Hoffman, Mary (1991). Amazing Grace.

Mills, Lauren A. (1991). The Rag Coat.

Derolf, Shane (1997). Crayon Box That Talked.

Dorros, Arthur (1997). Abuela.

Cohn, Janice (2000). The Christmas Menorahs: How a Town Fought Hate.

Wells, Rosemary (1998). Yoko.

Bruchac, Joseph (1999). Trail of Tears.


Intentional and Unintentional Prejudice http://www.eburg.com/beyond.prejudice/Understand.html Social Action Principles and Process http://www.socialaction.info/socialaction.html

Study Guide:

Batiste, D.A. (2000). A World of Difference Institute Anti Bias Study Guide (Elementary/Intermediate Level) New York, NY: Anti-Defamation League.


“Close the Book on Hate: 101 Ways to Combat Prejudice.” (2000). Barnes and Noble and the Anti-Defamation League.


A Teacher’s Procedures and Reflections


Day 1: Introducing When I first introduced the idea of “social action” my students didn’t have a clue. So I stepped back a little and we defined relevant words like society, problem, action, etc. Each table of students looked up a different word in the dictionary and then reported to the class. I summed up their definition of “social action,” and they began to relate it to charity. That was enough for the day. This activity took about 15 minutes.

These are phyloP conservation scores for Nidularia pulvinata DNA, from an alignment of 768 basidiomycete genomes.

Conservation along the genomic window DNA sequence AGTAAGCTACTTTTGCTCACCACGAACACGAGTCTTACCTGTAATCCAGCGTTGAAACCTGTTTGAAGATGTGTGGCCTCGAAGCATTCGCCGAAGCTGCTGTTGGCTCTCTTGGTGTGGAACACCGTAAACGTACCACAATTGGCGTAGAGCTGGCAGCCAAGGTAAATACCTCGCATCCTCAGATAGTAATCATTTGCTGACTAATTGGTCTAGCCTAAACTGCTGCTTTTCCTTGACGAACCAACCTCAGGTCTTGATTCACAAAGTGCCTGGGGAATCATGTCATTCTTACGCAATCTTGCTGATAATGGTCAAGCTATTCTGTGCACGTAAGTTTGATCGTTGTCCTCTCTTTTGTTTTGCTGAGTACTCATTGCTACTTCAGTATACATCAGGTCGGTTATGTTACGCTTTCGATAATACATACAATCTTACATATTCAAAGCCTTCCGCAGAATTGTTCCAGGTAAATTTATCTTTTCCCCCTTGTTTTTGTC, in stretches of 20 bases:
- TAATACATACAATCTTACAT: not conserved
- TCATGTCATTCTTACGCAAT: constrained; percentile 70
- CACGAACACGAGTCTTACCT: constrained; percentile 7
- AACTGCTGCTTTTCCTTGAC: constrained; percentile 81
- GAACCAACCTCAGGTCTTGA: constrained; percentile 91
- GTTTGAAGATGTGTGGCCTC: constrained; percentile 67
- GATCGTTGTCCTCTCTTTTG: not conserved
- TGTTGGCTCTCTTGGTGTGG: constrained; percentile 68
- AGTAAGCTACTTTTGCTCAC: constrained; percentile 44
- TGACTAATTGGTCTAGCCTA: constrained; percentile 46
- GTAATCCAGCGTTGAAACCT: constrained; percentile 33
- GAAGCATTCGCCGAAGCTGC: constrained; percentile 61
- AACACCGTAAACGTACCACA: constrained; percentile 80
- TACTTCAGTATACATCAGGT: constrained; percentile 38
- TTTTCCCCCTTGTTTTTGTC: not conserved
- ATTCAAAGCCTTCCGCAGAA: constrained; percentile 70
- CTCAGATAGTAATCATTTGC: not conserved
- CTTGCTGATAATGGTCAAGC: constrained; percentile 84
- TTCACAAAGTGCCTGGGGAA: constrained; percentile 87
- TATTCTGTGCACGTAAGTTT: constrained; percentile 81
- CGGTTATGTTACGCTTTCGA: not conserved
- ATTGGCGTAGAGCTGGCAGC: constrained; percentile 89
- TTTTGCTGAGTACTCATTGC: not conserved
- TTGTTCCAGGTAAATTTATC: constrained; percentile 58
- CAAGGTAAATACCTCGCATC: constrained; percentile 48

Day 2: Brainstorming

The next day, I asked my students if they were aware of any problems in our society that they would like to see changed.

While it took a minute for them to get started, once they did, it was like I couldn’t get them to stop! This session lasted about 30 minutes. I couldn’t believe the ideas they were coming up with!! Some of the things they said I tried to reword more appropriately when writing on the chart paper. For example, a boy in my class said that he saw on the news about strip clubs! I wrote nightclubs and talked about violence and drugs.

Another child said “Dads beating Moms.” I wrote domestic violence and explained about violence and family. Other examples are plentiful. Here is the complete list from my chart paper.

–  –  –